In a legal first, a trans woman who was convicted of public indecency has her sentence altered
In a legal first, a trans woman has had her sentence altered due to the now unsuitable nature of a community order she was issued before gender reassignment.
In 2010, Saralee Fisher, then male, was convicted of outraging public decency by behaving in an indecent manner.
47-year-old Fisher from North Tyneside underwent gender reassignment surgery after being handed a community order, which included a groupwork program for men.
In a hearing last week at North Tyneside Magistrates Court, the requirement for Fisher to attend the group sessions was removed.
A spokesperson from the Ministry of Justice said:
“The suitability of treatment programmes for offenders is assessed on a case by case basis and the decision to vary a community sentence requirement is a matter for the courts.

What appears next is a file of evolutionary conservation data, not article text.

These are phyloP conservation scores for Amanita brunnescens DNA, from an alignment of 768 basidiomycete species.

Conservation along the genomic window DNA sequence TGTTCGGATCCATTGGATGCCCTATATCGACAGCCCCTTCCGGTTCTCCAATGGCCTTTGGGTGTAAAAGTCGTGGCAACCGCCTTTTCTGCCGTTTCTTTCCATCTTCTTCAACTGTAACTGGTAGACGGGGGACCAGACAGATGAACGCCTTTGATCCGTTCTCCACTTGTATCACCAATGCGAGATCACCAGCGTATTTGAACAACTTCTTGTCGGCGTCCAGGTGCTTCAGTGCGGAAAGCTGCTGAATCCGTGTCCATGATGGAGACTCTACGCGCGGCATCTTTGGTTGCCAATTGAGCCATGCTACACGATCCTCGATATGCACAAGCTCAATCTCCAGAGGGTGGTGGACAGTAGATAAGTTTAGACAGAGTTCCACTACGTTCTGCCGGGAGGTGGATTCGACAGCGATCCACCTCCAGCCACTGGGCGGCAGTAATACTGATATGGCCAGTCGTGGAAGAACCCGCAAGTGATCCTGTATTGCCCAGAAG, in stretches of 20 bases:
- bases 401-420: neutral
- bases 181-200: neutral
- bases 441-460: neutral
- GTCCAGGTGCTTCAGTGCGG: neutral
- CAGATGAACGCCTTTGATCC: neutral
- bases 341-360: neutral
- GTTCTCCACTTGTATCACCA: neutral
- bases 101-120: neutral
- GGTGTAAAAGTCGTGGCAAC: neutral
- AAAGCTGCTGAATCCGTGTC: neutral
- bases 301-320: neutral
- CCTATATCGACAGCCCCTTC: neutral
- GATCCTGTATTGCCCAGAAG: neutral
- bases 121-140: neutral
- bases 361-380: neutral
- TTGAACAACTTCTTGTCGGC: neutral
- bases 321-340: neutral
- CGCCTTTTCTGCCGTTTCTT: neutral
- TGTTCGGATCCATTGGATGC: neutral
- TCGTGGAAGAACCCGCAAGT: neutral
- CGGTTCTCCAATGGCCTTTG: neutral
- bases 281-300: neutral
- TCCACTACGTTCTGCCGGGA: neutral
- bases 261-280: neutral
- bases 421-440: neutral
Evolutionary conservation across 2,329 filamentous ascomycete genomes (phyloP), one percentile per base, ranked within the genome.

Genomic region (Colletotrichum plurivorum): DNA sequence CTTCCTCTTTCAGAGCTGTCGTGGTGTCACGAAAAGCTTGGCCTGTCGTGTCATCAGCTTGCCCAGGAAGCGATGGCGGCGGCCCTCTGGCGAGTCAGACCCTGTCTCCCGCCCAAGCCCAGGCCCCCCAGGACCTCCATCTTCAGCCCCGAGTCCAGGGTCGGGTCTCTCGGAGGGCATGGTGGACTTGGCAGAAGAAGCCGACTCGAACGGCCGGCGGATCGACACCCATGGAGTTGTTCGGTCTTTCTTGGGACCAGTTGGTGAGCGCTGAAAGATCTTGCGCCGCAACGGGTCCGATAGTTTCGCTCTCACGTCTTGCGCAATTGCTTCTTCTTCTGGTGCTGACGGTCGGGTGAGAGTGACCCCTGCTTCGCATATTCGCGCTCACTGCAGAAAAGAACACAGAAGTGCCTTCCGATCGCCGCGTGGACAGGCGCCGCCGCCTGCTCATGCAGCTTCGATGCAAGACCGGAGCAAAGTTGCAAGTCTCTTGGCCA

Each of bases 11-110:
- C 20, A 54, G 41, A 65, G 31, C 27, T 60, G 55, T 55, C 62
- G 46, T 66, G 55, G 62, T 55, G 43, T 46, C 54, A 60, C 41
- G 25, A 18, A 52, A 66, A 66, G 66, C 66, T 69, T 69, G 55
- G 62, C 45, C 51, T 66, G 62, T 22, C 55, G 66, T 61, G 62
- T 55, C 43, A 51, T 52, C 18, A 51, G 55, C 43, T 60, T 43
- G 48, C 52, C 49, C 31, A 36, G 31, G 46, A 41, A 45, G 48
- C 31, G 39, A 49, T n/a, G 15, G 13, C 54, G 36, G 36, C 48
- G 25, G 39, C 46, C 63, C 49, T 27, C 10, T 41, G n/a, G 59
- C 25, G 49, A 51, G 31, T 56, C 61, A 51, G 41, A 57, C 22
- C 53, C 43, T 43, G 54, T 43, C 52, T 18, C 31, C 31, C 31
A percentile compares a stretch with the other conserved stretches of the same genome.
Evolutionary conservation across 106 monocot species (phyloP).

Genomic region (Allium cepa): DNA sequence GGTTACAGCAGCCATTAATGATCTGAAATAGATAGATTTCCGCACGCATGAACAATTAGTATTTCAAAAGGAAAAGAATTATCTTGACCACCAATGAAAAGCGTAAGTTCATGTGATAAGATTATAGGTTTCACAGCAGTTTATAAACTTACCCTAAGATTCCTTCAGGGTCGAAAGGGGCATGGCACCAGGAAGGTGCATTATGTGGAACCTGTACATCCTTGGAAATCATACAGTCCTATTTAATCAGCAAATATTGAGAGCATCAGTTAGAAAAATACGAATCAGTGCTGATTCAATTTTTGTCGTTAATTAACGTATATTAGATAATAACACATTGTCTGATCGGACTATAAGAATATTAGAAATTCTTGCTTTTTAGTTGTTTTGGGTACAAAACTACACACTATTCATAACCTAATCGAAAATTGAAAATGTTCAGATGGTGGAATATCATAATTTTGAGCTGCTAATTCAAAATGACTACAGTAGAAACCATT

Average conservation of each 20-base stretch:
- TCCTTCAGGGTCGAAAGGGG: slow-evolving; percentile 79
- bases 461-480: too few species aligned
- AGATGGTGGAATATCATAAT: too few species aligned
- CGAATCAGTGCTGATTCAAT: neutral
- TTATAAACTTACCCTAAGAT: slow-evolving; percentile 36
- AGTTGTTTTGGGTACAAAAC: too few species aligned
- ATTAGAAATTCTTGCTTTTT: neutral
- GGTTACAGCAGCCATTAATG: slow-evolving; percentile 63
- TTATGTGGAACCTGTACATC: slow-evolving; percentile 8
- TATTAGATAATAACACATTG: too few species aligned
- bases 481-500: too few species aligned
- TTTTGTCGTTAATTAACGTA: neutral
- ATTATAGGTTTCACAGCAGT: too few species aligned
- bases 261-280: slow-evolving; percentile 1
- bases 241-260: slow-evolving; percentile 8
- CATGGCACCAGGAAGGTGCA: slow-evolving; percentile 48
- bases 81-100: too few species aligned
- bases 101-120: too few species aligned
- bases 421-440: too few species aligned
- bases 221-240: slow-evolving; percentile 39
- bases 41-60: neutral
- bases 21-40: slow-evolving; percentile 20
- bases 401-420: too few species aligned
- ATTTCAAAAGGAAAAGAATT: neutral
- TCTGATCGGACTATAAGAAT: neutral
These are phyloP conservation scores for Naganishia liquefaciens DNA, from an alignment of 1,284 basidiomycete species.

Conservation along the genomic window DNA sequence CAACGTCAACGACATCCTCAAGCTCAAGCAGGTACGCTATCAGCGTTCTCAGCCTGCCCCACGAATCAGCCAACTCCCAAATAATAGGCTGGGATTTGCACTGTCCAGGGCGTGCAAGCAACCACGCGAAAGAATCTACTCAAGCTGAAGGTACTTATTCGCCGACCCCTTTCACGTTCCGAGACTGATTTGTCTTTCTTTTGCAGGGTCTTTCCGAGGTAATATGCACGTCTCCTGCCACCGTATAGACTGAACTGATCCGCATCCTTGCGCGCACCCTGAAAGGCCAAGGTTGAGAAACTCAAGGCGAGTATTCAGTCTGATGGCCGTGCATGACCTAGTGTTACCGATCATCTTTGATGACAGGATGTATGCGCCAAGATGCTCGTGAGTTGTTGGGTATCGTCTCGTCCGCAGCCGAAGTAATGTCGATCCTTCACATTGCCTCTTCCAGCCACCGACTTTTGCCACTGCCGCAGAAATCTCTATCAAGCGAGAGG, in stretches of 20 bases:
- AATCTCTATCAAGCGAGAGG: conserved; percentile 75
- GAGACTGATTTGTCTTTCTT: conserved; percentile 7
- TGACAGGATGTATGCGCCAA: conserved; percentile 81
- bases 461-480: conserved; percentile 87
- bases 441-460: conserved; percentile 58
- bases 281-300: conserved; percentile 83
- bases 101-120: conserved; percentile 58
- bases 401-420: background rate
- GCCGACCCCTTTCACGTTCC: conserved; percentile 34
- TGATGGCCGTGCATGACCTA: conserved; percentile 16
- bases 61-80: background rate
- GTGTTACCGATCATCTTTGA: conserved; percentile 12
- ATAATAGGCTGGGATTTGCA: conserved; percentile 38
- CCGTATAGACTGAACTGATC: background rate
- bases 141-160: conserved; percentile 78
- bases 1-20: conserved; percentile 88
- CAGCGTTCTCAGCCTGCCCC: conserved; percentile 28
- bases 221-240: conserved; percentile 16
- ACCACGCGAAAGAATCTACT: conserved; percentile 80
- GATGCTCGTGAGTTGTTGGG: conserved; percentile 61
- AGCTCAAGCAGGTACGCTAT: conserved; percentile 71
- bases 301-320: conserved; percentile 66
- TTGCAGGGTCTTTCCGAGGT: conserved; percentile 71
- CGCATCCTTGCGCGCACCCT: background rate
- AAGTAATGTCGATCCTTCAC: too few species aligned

“If an offender is not deemed suitable for group courses their offending behaviour will still be addressed on a one to one basis with specialist help if required”, the Sunday Sun reported.
A source close to the case said:
More from PinkNews
“Obviously this is a very unusual case and authorities in the North have never had to deal with a situation like this before.
“The groupwork programme was specifically for men so it wasn’t suitable for a woman to be on the course.
“There was never a chance that the punishment would be removed – it will just be carried out in a different way.”
Claire Phillipson, director of Wearside Women in Need, said: “We have been waiting for this kind of thing to start, and it all stems from the Equality Act 2010 which is a real hot potato at the moment.
“What difference does change in gender make?
“It is irrelevant whether this person has changed gender or is undergoing gender reassignment – they have committed an offence for which they were sentenced by the court.
“A change of name or body does not make them any less dangerous or mean that they should not carry a sentence that the court ordered.”
Fisher will now be required to see a probation officer one on one in place of attending the groupwork sessions.